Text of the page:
Regina city council's executive committee has voted in favour of licensing body rub parlours in the city.
After a heated and debate-filled two-hour meeting, committee members voted five to four to license the establishments.
The recommendations the committee voted in favour of are stricter than what was originally presented. The committee changed the licensing fee to $1,200 per year, instead of the proposed $630, and once again discussed whether the establishments should be allowed in the city.
"I'm opposed right from the start of licensing for an illegal activity, and that is what we are looking at doing here," Ward 7 Coun. Sharron Bryce said.
"In my mind, it says that that we're OK with licensing the sex trade, and I'm not OK with that."
Mayor Michael Fougere said it has been a long process to get to this point, and he did not support it at the beginning.
"I struggled with this," Fougere said during the meeting.
But he said he believes the harm-reduction strategy is not an attempt to license criminal activity, but an effort to improve public safety.
The changes the committee made will increase public safety with relation to zoning and licensing, Fougere said.
Now that the recommendations have passed the executive committee, they will go before city council at the end of the month. If the proposal is approved, owners and workers at body run parlours would have to:
- Have government-issued photo ID showing their legal name and proving they are at least 18 years old.
- Provide a list of all aliases or pseudonyms.
- Complete the Body Rub Establishment education program.
- Be legally able to work in Canada.
- Be approved by the Regina Police Service.
- Pay a licence fee of $1,200 for owners or $100 for workers.
The Body Rub Establishment Education program is set to be delivered by the Regina Sexual Assault Centre.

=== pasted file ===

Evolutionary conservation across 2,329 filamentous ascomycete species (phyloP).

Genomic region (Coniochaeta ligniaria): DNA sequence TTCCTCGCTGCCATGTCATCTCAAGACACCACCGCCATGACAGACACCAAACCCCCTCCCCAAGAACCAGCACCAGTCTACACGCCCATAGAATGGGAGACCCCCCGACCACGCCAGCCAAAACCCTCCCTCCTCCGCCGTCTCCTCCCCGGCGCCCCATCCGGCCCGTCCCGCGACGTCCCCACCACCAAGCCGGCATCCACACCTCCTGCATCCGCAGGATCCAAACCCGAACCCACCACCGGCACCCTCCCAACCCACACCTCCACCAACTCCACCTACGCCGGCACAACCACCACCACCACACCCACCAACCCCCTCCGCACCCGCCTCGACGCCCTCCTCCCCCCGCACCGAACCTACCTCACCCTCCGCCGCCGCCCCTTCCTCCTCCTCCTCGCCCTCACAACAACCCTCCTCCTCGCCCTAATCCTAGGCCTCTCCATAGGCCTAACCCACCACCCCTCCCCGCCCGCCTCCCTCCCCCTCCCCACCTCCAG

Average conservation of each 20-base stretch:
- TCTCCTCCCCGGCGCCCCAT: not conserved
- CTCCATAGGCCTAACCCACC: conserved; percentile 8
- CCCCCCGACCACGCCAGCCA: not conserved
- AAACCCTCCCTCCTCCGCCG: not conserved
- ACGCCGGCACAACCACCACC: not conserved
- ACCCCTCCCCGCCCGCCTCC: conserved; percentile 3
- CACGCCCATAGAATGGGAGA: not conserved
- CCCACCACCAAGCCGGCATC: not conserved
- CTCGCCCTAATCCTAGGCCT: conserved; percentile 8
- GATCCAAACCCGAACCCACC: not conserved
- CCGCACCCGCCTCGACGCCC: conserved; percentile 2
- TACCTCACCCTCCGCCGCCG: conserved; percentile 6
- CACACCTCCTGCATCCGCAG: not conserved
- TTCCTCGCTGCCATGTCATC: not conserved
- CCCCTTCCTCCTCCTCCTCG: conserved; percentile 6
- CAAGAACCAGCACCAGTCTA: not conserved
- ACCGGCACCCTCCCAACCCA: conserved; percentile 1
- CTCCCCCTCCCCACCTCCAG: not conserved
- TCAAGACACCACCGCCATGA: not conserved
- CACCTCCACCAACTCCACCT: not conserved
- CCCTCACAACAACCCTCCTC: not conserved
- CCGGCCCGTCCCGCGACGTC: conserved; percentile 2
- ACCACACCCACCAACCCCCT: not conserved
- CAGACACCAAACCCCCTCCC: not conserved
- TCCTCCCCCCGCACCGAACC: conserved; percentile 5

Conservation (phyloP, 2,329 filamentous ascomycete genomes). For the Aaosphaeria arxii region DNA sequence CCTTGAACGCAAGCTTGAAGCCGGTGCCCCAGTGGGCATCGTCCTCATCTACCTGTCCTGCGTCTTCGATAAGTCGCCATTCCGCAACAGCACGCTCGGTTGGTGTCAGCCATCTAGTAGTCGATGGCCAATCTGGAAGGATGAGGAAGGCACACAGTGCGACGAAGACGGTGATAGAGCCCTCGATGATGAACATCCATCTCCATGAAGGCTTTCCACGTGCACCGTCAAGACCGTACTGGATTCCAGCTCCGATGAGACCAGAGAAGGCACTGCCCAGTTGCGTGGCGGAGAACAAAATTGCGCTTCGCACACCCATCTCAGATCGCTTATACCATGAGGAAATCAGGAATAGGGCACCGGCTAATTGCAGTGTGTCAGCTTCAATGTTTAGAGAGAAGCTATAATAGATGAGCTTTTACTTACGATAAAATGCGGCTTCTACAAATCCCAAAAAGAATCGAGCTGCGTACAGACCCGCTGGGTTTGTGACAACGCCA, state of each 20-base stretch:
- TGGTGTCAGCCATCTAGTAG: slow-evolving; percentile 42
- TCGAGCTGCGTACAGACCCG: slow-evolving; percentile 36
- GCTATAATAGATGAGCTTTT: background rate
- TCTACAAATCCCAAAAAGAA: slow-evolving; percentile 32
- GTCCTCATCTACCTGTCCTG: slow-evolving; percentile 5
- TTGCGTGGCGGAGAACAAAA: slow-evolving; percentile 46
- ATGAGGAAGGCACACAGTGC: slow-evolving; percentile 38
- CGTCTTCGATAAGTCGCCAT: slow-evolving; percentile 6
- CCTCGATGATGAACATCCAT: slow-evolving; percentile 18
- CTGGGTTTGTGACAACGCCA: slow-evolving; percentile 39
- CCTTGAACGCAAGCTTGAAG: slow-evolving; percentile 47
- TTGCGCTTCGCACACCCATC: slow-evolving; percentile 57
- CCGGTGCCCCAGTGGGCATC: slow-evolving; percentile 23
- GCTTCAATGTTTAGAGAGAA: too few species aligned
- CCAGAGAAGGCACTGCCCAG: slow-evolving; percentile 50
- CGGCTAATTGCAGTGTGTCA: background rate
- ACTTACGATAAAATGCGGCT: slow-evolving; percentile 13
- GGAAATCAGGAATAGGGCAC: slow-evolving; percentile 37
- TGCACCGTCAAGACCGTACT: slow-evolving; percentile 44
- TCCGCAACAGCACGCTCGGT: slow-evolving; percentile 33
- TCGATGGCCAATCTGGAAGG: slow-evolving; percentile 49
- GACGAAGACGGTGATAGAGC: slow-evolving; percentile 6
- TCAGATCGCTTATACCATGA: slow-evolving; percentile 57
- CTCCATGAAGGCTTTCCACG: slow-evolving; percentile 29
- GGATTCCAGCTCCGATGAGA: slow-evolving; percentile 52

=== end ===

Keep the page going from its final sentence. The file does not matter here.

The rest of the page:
Training topics include basic sexual health, personal safety, identifying human trafficking risks, overdose awareness, sexual assault programs, safe shelter, how to exit the industry if desired and bylaw regulations.
Edmonton has had a similar training program for four years.
The Regina planning commission is also meeting on Wednesday afternoon. One of the first reports it will consider regards allowing YWCA Regina to develop its new space in Lucy Eley Park in the Cathedral area.
City council already voted to gift the land, valued at $2 million, to the YWCA. If approved, the development ideas will be put to a vote at the city council meeting on Aug. 26.
Also on the commission's schedule is a debate on heritage buildings. One building's owner is requesting it be added to the heritage building list, while the owner of another is requesting their property removed.
The Cameron & Heap Wholesale Grocery building at 1938 Dewdney Ave. has been recommended for municipal heritage property designation. The property would still need final approval at the August city council meeting.
The application was done on behalf of the owner. Heritage Regina wrote a letter of support for the designation.
"Constructed in 1912, the Cameron & Heap Wholesale Grocery building is one of the oldest warehouse structures still in existence in the Warehouse District," the letter said.
Meanwhile, the owner of the Bagshaw Residence at 56 Angus Cresc. has applied for it to be removed from the heritage inventory. The owner has applied for a demolition permit. The permit is on hold for 60 days while council considers the heritage significance.
Both Heritage Regina and the Cathedral Area Community Association wrote letters opposing removing 56 Angus Cresc. from the inventory and against the demotion of the property.